Developed by:YS Net Inc. Published by:Deep Silver Genre(s):
  • Action Adventure
  • Platform:
  • PC
  • Sony
  • Cost:$59.99 ESRB Rating:TEEN Players:1 Release date:November 19, 2019 Reviewed on:PS4

    Shenmue III

    This gaming generation has an interesting track record concerning older franchises. Every other day, it seems like there’s a new remake or reboot being announced. A lot of it has been great; the Spyro Reignited Trilogy was well received and the Resident Evil 2 remake got a GOTY nomination.

    Of course, when it came old franchises, the most notable games weren’t the remade ones. They were the long-awaited sequels. The games that didn’t seem like they’d ever be made. I mean, who could have predicted that we’d get Kingdom Hearts 3 and Shenmue III in the same year?

    The latter is probably at the top of the “don’t hold your breath” list. Even after its successful Kickstarter campaign, no one knew what to expect in terms of a release; the drip feed of information (for non-backers) wasn’t enough to satiate fans. Fast forward to November 2019, and they finally got a chance to play Shenmue III. The question on everyone’s mind at time: was it worth the wait? Well…

    I was really excited to play as series protagonist, Ryo Hazuki again. Anticipating something grand, I made sure to download the game as soon as our review code came in. What followed was about 40hrs of discovery, action, and outright disappointment.

    I’m not sure what I was expecting. The trailers and such featured a familiar Ryo. In that, he seemed to be the same teenager from the previous games. I figured it was because of the story – Shenmue III starts off literally where the second game ended 15 year ago – and Ys Net’s desire to give fans an authentic “Shenmue” experience.

    In other words, I had an inkling of what was to come. And yet, I was still surprised to learn that Shenmue III played almost exactly the same as its predecessors. Better visuals, new quick time events or mini-games, a change of scenery – none of those things could mask the fact that it felt like a Dreamcast game. Worst, it felt unfinished as a decent amount of the game’s dialogue seemed to be poorly translated.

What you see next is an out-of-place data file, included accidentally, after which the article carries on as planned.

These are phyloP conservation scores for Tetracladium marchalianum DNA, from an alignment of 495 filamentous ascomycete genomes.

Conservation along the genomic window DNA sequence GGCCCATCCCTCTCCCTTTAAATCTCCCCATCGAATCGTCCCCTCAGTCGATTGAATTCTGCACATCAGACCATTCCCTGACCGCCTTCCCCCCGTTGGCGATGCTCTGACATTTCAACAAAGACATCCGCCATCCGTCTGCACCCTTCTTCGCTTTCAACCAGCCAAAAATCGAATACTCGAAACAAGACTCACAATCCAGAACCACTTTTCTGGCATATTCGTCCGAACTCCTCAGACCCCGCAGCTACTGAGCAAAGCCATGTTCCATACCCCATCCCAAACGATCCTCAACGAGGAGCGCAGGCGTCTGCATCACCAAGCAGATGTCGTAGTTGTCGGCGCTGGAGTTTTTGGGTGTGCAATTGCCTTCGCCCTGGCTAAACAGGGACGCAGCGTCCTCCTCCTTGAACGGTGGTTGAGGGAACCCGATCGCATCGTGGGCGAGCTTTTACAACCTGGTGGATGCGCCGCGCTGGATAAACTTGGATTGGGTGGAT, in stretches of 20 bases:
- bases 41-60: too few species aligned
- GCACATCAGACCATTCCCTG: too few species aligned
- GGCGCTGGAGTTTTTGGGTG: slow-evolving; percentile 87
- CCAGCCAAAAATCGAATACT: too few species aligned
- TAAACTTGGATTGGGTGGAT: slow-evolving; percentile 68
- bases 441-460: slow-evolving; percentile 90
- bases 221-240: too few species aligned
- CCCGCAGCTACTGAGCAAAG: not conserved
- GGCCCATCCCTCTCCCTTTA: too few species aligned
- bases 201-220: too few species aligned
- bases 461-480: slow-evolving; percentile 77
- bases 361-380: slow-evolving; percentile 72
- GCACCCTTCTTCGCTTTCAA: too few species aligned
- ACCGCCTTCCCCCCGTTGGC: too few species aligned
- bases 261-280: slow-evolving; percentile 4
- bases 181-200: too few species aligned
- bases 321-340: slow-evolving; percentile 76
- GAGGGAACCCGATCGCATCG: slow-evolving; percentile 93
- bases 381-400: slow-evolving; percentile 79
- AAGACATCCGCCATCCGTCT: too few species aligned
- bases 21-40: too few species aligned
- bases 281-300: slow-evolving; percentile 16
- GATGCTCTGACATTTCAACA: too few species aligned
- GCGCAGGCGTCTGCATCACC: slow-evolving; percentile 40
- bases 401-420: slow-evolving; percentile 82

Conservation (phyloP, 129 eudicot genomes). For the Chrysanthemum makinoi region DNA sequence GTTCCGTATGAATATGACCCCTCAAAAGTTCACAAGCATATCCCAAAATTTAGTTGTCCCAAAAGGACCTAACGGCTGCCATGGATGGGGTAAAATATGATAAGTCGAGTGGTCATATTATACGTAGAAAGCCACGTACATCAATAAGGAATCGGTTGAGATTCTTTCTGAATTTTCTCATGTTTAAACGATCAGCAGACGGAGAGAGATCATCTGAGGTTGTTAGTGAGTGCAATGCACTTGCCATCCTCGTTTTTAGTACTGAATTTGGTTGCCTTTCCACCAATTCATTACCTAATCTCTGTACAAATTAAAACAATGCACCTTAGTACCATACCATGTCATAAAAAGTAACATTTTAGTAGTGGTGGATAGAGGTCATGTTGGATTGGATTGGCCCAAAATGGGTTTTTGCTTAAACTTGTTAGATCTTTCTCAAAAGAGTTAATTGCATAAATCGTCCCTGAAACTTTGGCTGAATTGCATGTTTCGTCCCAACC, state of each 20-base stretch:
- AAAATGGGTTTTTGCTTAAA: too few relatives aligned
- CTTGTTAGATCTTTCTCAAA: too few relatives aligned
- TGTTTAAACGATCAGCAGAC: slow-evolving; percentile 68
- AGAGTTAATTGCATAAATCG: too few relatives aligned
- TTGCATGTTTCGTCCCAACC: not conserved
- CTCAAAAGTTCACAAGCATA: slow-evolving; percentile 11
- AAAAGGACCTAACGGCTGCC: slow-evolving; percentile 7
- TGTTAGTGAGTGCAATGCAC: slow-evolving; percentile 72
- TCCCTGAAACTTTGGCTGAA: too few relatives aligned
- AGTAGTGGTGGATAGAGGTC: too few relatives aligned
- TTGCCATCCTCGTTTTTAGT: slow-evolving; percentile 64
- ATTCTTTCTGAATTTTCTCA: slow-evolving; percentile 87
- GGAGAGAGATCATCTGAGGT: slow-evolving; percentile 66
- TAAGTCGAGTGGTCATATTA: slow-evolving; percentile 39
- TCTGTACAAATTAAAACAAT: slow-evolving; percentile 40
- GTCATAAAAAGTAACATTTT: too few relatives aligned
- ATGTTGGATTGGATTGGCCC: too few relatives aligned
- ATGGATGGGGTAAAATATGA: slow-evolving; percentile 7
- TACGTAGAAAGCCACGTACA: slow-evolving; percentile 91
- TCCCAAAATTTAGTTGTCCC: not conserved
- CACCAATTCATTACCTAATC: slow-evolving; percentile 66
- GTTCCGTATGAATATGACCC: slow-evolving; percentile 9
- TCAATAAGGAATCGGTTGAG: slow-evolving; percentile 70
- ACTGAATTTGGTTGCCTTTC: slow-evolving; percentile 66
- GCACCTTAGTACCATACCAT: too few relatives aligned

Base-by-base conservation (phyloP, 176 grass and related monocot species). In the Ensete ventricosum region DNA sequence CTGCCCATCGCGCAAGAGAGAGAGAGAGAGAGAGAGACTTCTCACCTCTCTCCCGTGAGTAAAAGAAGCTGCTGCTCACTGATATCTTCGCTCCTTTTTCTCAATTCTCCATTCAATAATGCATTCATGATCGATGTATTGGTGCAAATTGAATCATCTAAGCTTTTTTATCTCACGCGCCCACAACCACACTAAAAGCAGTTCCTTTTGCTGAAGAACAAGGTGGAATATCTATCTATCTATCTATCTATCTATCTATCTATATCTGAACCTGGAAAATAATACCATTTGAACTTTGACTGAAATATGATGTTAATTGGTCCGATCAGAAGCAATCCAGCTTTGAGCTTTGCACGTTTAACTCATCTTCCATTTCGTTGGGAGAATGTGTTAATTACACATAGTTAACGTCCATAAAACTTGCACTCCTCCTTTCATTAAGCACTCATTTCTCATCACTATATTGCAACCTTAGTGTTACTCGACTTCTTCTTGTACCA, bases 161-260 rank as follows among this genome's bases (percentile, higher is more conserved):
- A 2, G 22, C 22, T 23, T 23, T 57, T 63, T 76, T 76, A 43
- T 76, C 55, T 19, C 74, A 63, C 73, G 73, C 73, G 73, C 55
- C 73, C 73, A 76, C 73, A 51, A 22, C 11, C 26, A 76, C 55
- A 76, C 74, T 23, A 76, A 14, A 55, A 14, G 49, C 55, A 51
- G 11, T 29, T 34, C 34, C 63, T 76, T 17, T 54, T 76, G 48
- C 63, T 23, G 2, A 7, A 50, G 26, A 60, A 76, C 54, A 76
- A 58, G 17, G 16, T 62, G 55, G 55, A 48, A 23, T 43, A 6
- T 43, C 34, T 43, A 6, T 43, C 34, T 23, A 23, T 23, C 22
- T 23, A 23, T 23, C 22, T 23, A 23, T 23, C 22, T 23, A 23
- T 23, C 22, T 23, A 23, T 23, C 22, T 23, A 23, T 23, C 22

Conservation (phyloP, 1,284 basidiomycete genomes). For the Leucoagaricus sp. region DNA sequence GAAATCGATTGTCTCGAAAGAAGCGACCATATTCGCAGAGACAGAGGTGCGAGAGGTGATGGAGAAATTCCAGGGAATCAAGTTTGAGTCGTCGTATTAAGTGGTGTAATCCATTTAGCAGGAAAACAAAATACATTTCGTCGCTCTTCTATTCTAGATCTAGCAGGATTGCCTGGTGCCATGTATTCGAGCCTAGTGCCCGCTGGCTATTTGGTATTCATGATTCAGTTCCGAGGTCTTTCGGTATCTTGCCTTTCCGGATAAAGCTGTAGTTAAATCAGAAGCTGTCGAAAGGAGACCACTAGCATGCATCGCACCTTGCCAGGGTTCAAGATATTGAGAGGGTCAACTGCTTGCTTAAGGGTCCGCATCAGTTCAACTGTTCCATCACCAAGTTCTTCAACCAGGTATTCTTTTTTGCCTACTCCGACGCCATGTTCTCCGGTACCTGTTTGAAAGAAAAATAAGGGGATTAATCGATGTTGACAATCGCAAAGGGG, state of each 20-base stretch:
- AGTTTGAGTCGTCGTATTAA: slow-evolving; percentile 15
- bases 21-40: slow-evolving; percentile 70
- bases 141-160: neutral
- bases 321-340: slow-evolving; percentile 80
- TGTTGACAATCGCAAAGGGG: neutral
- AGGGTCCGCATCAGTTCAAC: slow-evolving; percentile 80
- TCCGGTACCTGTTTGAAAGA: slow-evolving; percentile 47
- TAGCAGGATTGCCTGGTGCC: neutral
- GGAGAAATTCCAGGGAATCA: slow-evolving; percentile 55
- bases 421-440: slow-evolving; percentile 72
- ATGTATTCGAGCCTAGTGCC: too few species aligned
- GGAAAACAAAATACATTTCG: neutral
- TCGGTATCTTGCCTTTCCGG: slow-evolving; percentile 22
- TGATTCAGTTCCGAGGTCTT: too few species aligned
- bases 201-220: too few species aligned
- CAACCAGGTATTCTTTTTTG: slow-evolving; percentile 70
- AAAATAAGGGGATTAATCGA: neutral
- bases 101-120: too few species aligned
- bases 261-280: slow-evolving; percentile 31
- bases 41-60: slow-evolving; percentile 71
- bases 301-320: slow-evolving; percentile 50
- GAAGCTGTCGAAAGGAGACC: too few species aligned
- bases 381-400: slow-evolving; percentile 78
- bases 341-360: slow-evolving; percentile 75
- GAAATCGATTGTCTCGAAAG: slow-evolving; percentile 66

This is especially true during the opening hours. The story follows Ryo and his friend Shenhua Ling’s journey to find a connection between their families (and the legacy of the Dragon and Phoenix mirrors). After making their way to Guilin, China, Ryo starts questioning local NPC’s about a certain criminal element. Unfortunately, some of the responses didn’t make sense. Either the translations were off or the game was buggy, causing NPC’s to answer questions that were never asked.

    Things fared a bit better when it comes to combat. Slight improvements were made, allowing players to more readily control the flow of battle. This led to some exciting moments. That said, having to press a sequence of buttons to preform a single move made things feel clunky; quickly tapping X, X, Square might cause Ryo to do a spinning roundhouse, for instance. Because of this, there’s an odd pause between certain attacks the pulls you out of the experience. Thankfully, you can map some of the moves to buttons, negating some of the chunkiness.

    A lot of the gameplay elements that seemed noteworthy years ago feels dated today. The repetitive mini-games – used to learn new fighting moves, improve your stats, ect. – grow old pretty fast. The survival mechanics are also retro in design. Having to stop and feed Ryo after sprinting (to regain stamina) proved to be tedious feature, added for a misplaced sense of realism. The quick timed events aren’t as novel as the game wants them to be. And while it can be fun to explore the dense environments/1980’s China, the sluggish pacing nearly ruins the story.

    The best thing about Shenmue III has to be the graphics. Some of the NPC’s still looked off thanks to their expressionless faces. But the new coat of paint certainly helps things; at the very least, it appears better than an HD remake.

    Had this game came out years ago, it would have been better received. I mean, one could argue that Ys Net gave fans what they wanted. Which was more Shenmue, genre advancements be damned. Shenmue III could have been much more though. It could have at least reached the Yakuza series in terms of quality. Instead, we’re given a throwback to something that can’t stand the test of time.




    The combat can be fun at times. A sluggish story and antiquated gameplay mechanics mar what could have been an entertaining sequel.



    Shenmue 3 looks pretty good at times.



    The music, sound effects and such were ok.

    Replay Value:


    After completing the game, I saw no reason to return.

    Final Score:


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